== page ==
All of these ideas are under consideration. And this is where we most need your input.
Tuition and fee increases
Our students will be asked to contribute more as well. This fall, a 15 percent tuition increase goes into effect for many of our students. This increase was approved by the Legislature, in part, to help us get our tuition closer to the national average. It will take more than seven years of 15 percent increases for us to reach that national average.
It is also likely that after consulting students, we will adopt the maximum-5 percent-technology fee allowed by the legislature. Student leaders at the state level are in favor of implementing this fee. An FIU University Technology Fee Committee has been appointed, composed of students and administrators to review the proposed fee and recommend a technology implementation plan to the administration. A plan will be submitted to the Board of Trustees for approval. This new source of funds is expected to bring in approximately $5 million to enhance instructional technology.
Foundation has been hit hard
Traditionally, when we have had diminishing state funding we have looked to our endowments for additional support. This year we don’t have that option. Like most other university foundations, our foundation assets have decreased by more than 23 percent. This could mean that our endowments may not yield a distribution this year. Scholarships, programs and even some positions may be impacted. We will not know for sure until the close of the fiscal year on June 30th.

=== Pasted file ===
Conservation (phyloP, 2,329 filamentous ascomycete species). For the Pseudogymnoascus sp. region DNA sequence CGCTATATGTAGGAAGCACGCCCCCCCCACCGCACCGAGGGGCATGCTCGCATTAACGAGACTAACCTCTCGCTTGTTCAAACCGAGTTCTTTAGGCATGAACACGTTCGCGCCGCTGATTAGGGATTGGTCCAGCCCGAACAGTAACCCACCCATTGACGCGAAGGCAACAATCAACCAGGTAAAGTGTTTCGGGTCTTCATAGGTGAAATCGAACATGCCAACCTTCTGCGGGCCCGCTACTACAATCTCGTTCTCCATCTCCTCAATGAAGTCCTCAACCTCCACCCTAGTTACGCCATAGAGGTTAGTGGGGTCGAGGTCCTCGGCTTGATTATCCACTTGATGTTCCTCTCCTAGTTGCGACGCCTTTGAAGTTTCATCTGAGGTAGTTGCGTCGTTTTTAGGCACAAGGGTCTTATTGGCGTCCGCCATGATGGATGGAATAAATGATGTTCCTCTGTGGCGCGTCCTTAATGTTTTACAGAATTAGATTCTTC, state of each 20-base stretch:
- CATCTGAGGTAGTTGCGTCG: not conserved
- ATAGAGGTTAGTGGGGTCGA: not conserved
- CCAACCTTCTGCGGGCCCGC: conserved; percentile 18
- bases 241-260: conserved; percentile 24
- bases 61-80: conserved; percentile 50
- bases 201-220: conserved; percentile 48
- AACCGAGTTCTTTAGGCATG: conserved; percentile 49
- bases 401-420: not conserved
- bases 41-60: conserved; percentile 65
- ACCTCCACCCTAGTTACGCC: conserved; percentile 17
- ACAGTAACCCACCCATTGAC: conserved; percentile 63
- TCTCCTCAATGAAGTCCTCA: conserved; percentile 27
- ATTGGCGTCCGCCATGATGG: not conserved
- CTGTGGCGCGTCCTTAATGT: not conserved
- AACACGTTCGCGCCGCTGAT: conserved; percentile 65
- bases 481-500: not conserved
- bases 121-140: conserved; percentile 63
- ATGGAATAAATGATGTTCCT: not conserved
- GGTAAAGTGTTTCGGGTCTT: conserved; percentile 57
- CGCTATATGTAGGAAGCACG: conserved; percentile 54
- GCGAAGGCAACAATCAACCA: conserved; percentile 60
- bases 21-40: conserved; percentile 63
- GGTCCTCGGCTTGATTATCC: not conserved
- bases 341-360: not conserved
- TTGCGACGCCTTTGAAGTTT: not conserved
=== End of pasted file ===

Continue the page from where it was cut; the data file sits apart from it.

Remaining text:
I urge everyone who has access to foundations accounts to exercise extraordinarily caution in spending. The foundation staff is in the process of reviewing each account and prioritizing contractual obligations and other commitments. This must be done, of course, without jeopardizing the intent of our donors.
Budget planning agenda
In the coming weeks, you can expect regular updates from me as the budget situation develops. If you have colleagues who are not receiving this message, please forward it to them and ask them to send me an email message (firstname.lastname@example.org) so that they can receive future editions. It is very important that everyone be informed and has the opportunity to become involved in this process.
Next week I will share with you a schedule of budget planning meetings, many of which will provide opportunities for participation from the university community.
Here’s is the link to our Budget Crisis website, which will be updated as this process unfolds. http://president.fiu.edu/budget1.html
At times like these, more than ever, it is important for us to stay focused on our mission, and take time to celebrate our victories – big and small. The Biscayne Bay Campus just reopened the Aquatic Center, our researchers continue to secure grants, and later this month we will host an unprecedented Geopolitical Summit with some of the most respected thinkers in the field.
I invite you to participate in everything FIU has to offer and become involved in this most difficult process we must undertake. I look forward to your comments, questions and ideas to help us weather this difficult period. Please email me at email@example.com.
Modesto A. Maidique